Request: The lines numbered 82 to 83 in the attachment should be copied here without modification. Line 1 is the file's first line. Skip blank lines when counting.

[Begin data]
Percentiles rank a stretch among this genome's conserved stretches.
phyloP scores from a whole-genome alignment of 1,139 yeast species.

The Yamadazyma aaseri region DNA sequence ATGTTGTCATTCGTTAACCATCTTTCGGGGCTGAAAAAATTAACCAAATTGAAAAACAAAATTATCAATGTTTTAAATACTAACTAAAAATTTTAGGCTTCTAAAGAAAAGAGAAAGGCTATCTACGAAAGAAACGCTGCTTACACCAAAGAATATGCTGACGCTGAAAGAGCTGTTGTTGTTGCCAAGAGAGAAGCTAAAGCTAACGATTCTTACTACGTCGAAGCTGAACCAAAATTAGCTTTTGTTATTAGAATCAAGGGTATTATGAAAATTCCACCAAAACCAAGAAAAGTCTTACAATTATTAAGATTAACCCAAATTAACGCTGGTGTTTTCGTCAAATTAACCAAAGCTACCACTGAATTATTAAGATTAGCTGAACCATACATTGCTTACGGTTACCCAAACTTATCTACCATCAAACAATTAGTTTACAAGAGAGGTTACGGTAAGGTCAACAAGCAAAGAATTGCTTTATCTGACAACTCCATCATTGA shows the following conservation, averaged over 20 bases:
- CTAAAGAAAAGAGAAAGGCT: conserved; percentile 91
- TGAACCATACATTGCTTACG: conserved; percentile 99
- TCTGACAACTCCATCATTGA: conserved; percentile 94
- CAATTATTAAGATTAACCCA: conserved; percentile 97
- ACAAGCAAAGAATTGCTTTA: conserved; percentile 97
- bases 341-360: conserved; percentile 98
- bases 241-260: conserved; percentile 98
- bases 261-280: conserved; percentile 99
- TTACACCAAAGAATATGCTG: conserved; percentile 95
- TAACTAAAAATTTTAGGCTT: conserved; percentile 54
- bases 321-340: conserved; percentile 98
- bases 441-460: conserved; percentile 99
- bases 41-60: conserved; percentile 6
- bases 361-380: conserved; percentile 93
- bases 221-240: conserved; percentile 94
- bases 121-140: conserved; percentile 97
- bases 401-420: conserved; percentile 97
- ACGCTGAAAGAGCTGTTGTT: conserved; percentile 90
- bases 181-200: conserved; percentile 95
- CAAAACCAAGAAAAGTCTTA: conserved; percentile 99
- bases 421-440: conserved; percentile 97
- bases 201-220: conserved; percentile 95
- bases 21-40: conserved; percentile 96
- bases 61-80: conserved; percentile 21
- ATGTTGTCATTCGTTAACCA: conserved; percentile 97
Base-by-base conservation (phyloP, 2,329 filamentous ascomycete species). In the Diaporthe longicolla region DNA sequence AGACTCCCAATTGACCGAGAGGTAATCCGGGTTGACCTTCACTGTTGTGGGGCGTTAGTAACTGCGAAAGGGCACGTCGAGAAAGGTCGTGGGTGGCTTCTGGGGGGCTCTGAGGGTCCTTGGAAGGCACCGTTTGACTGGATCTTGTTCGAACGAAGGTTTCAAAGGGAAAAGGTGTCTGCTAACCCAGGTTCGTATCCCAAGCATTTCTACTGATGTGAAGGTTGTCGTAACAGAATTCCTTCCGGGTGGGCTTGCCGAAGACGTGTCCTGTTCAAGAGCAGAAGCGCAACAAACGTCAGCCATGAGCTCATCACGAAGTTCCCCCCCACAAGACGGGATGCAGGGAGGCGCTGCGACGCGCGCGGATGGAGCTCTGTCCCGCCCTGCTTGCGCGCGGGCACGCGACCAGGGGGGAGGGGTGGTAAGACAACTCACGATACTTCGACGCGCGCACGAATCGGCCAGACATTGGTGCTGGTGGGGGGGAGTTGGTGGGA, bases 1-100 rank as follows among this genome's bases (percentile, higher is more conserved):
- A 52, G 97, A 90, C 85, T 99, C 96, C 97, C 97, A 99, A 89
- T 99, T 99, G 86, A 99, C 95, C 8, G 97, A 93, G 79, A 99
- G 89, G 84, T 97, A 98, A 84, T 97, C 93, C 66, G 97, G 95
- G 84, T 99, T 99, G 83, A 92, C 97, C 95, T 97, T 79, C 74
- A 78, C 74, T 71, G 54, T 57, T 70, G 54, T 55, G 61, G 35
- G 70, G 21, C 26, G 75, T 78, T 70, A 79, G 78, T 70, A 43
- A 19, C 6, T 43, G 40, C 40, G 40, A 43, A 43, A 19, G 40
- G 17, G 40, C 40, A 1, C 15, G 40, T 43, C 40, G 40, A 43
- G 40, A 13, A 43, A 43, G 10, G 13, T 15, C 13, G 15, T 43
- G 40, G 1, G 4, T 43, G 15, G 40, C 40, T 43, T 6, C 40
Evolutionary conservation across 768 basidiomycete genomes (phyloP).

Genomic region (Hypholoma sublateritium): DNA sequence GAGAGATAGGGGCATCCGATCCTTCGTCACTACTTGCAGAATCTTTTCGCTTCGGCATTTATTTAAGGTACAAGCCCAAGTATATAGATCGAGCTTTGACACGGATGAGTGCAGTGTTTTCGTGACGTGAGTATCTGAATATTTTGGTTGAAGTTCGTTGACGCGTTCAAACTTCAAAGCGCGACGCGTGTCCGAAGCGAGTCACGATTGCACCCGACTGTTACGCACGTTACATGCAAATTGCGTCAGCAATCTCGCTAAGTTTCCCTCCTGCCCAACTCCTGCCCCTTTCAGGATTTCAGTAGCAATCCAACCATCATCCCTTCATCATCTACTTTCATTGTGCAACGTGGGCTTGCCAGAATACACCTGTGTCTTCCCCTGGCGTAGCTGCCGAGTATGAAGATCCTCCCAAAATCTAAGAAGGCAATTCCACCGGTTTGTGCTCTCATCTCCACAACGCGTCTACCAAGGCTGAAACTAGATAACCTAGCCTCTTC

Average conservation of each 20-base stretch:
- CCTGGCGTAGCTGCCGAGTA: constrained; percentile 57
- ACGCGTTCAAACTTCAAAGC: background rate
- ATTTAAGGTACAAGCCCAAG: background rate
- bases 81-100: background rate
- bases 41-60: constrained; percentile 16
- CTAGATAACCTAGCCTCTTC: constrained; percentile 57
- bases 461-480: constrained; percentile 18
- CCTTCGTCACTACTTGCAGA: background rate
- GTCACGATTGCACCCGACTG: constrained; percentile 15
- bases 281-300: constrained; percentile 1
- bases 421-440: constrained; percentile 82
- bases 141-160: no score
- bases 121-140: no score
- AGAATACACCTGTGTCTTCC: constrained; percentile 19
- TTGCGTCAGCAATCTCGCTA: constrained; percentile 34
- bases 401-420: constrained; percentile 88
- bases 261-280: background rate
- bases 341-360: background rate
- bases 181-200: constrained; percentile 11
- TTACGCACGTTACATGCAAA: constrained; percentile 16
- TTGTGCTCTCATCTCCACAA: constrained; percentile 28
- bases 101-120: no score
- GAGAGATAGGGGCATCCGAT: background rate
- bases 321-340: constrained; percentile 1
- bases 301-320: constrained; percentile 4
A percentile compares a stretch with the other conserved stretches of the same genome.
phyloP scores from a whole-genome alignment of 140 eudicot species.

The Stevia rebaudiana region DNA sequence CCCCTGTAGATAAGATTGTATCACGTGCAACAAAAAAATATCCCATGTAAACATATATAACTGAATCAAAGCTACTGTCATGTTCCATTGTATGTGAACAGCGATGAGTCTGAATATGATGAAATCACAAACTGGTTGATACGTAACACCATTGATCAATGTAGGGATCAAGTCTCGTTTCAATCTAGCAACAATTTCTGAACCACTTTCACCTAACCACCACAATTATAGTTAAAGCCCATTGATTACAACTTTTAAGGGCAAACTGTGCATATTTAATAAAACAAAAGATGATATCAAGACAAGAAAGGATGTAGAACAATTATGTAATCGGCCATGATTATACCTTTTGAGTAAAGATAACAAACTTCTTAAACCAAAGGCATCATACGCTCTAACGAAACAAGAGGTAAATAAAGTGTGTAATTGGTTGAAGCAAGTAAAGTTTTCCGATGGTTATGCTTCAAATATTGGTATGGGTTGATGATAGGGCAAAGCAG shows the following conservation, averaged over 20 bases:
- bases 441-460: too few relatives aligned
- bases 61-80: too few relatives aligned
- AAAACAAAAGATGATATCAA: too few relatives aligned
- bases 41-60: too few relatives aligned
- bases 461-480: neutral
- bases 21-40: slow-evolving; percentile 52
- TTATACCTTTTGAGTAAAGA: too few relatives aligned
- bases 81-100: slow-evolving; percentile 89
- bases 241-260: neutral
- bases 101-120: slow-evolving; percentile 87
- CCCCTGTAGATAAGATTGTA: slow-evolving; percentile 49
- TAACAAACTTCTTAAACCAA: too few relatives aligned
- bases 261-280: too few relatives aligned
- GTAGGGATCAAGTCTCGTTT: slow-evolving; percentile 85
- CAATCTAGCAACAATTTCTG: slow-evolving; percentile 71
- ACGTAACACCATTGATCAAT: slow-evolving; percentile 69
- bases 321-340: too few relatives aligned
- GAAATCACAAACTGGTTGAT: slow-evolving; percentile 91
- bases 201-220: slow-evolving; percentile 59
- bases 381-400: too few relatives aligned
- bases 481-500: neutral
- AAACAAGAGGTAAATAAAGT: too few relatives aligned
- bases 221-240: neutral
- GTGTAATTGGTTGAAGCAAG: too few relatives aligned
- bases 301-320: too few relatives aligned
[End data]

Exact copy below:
- TAACAAACTTCTTAAACCAA: too few relatives aligned
- bases 261-280: too few relatives aligned